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Martial law imposed in Myanmar’s cities Yangon and Mandalay

Martial law Yangon Mandalay

Martial law was imposed in different parts of Myanmar’s second-largest city Mandalay and Yangon on Monday, after hundreds of thousands rallied across the country against the coup and the military issued a stern warning against further protests. Myanmar declared martial law following the third day of huge street protests, imposing an overnight curfew and banning all gatherings of more than five people in an attempt to stem widespread opposition to its Feb. 1 coup.

“This order is applied until further notice,” one Mandalay township statement said. “Some people are behaving in a worrying way that can harm the safety of public and law enforcement. Such behaviors can affect stability, the safety of people, law enforcement, and the peaceful existence of villages and could create riots, that’s why this order bans gathering, speaking in public, protest by using vehicles, rallies,” according to the statement.

Tens of thousands of protestors came out on the streets across the Southeast Asian nation on Monday, using social media to quickly mobilize supporters with three main demands: the release of civilian leaders including Aung San Suu Kyi, recognition of the 2020 election results won by her party and a withdrawal of the military from politics.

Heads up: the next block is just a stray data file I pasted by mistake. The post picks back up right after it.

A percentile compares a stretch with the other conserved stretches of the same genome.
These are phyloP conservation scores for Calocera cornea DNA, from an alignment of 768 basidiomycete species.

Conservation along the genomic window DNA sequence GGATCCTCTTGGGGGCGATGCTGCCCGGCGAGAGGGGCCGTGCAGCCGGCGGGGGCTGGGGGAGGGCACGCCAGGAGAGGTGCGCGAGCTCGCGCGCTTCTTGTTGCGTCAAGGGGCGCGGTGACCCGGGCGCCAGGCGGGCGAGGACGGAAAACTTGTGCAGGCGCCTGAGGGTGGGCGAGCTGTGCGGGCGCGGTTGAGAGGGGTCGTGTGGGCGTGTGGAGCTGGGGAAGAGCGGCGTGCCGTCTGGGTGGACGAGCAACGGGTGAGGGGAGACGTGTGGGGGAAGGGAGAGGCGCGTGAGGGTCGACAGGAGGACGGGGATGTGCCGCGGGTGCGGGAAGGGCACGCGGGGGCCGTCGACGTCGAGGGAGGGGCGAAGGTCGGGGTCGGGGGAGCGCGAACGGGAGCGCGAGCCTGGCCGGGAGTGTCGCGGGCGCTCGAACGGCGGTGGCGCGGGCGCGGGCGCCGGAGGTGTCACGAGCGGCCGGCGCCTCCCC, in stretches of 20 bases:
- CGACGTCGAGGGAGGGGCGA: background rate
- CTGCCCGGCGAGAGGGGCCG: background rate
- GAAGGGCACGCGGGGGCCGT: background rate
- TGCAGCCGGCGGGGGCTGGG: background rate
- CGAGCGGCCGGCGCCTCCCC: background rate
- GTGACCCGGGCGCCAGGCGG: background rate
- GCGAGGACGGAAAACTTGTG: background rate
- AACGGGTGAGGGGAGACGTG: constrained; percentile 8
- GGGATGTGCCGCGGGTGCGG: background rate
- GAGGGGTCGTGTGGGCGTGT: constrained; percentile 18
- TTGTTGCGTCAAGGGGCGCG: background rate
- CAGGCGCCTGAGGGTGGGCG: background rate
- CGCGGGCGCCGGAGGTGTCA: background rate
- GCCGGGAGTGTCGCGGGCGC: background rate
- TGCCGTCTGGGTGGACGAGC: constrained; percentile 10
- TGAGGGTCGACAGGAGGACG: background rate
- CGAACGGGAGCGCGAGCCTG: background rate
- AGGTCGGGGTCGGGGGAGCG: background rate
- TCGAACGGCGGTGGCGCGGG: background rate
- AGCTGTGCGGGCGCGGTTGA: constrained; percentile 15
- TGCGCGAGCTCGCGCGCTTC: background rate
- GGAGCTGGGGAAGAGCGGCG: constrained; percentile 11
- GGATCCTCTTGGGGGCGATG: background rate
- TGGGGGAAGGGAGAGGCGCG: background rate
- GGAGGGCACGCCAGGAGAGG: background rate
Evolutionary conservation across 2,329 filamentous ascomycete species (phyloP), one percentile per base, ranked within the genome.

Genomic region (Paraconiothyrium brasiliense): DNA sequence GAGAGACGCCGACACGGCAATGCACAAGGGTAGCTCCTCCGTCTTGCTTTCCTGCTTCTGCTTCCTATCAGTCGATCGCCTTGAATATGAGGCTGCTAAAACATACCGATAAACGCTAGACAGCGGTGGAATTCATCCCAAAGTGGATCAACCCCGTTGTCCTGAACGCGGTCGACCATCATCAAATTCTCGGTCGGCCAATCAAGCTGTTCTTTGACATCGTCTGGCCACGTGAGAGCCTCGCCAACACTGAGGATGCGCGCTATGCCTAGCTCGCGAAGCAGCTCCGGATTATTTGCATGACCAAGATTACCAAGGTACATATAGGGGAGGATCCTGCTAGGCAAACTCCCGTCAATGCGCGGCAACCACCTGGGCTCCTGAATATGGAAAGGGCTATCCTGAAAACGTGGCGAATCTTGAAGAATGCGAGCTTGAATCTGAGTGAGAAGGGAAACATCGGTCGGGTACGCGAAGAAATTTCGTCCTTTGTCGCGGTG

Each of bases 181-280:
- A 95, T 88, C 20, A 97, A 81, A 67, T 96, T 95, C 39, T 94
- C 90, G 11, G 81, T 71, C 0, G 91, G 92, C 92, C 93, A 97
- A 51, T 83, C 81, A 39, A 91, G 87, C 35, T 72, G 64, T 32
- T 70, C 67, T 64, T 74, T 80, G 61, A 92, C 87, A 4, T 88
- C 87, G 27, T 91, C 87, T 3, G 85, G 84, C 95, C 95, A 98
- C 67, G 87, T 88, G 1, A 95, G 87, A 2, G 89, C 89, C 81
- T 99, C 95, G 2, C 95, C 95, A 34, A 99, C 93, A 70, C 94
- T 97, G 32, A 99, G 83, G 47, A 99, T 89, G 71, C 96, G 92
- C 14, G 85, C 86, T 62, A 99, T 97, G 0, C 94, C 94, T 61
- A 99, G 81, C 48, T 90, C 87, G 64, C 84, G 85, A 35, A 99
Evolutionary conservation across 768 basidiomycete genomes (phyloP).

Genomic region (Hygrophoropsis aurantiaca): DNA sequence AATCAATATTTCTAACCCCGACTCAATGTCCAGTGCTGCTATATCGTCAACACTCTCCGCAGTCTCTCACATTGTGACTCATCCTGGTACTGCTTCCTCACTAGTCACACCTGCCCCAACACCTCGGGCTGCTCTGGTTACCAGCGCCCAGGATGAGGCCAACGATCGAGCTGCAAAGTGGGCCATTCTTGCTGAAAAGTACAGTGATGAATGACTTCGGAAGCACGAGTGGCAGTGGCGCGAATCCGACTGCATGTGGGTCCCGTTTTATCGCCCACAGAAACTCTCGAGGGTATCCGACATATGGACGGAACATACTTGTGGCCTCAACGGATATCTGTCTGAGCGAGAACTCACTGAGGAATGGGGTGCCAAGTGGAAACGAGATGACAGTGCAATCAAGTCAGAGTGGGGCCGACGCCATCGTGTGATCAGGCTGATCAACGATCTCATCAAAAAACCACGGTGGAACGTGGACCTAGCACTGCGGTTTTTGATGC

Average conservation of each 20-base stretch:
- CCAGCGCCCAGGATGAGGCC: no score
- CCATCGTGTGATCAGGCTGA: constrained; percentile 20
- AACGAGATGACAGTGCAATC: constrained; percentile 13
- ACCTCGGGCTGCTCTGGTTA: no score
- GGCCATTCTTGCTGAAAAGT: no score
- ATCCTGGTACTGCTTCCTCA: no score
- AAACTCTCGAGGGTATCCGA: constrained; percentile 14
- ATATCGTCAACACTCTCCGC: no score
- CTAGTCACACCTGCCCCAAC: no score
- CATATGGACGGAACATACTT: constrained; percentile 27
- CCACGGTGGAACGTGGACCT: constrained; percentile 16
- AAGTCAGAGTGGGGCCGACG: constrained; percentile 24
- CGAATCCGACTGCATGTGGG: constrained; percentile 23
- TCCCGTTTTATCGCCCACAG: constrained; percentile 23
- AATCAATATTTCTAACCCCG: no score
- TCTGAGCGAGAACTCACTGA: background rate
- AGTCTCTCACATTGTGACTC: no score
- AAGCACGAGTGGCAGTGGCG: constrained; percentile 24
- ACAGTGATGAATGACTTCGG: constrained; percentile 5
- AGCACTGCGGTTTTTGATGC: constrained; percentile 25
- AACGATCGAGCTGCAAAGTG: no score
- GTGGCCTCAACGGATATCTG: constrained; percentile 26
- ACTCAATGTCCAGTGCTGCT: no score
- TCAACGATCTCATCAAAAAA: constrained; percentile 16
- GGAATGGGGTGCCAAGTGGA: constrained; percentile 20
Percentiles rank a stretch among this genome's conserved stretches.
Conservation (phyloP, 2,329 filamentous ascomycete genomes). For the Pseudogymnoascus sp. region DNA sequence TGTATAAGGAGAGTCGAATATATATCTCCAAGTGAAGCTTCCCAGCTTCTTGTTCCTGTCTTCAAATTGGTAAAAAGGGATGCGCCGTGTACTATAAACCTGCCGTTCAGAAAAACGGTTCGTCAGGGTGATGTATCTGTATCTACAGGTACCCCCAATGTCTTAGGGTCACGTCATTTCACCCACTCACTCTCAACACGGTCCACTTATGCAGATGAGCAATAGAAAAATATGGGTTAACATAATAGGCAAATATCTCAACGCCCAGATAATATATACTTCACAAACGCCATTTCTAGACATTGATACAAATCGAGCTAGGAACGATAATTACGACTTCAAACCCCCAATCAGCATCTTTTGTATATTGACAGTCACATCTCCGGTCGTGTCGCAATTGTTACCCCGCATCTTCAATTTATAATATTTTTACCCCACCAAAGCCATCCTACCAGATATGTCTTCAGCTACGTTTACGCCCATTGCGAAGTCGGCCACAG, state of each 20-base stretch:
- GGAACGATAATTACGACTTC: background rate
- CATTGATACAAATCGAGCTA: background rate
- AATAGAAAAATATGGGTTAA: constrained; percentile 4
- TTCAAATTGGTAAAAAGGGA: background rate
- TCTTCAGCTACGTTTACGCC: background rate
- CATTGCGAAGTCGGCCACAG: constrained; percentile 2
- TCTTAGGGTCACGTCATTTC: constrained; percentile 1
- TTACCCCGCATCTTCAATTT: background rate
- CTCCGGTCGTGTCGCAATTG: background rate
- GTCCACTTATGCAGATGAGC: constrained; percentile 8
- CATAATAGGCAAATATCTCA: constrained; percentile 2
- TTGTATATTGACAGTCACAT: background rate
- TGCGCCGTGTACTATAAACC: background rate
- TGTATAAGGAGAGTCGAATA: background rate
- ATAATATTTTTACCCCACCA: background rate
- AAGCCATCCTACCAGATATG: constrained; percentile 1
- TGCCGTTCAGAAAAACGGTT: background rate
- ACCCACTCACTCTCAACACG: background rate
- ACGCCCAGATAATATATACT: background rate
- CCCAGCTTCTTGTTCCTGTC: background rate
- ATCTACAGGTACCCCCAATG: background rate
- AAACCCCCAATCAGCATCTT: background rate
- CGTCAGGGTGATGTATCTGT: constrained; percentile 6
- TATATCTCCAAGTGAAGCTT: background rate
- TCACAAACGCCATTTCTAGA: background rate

The military imprisoned Ms. Suu Kyi and several other members of her National League for Democracy party last week, ending a decade of partial civilian rule and triggering international condemnation.

Aung Kyaw Soe, chair of Taikkyi Township Administration Council, confirmed the declaration of martial law in Yangon and Mandalay.

In Yangon, the nation’s commercial capital, crowds spread onto the city’s main roads, immobilizing traffic and dwarfing the previous day’s rally.

“Down with military dictatorship” and “release Daw Aung San Suu Kyi and arrested people”, protesters shouted, flashing the three-finger salute that has become a symbol of their movement as car horns were honked in support.

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Saman Iqbal

Saman is a law student. She enjoys writing about tech, politics and the world in general. She's an avid reader and writes fictional prose in her free time.

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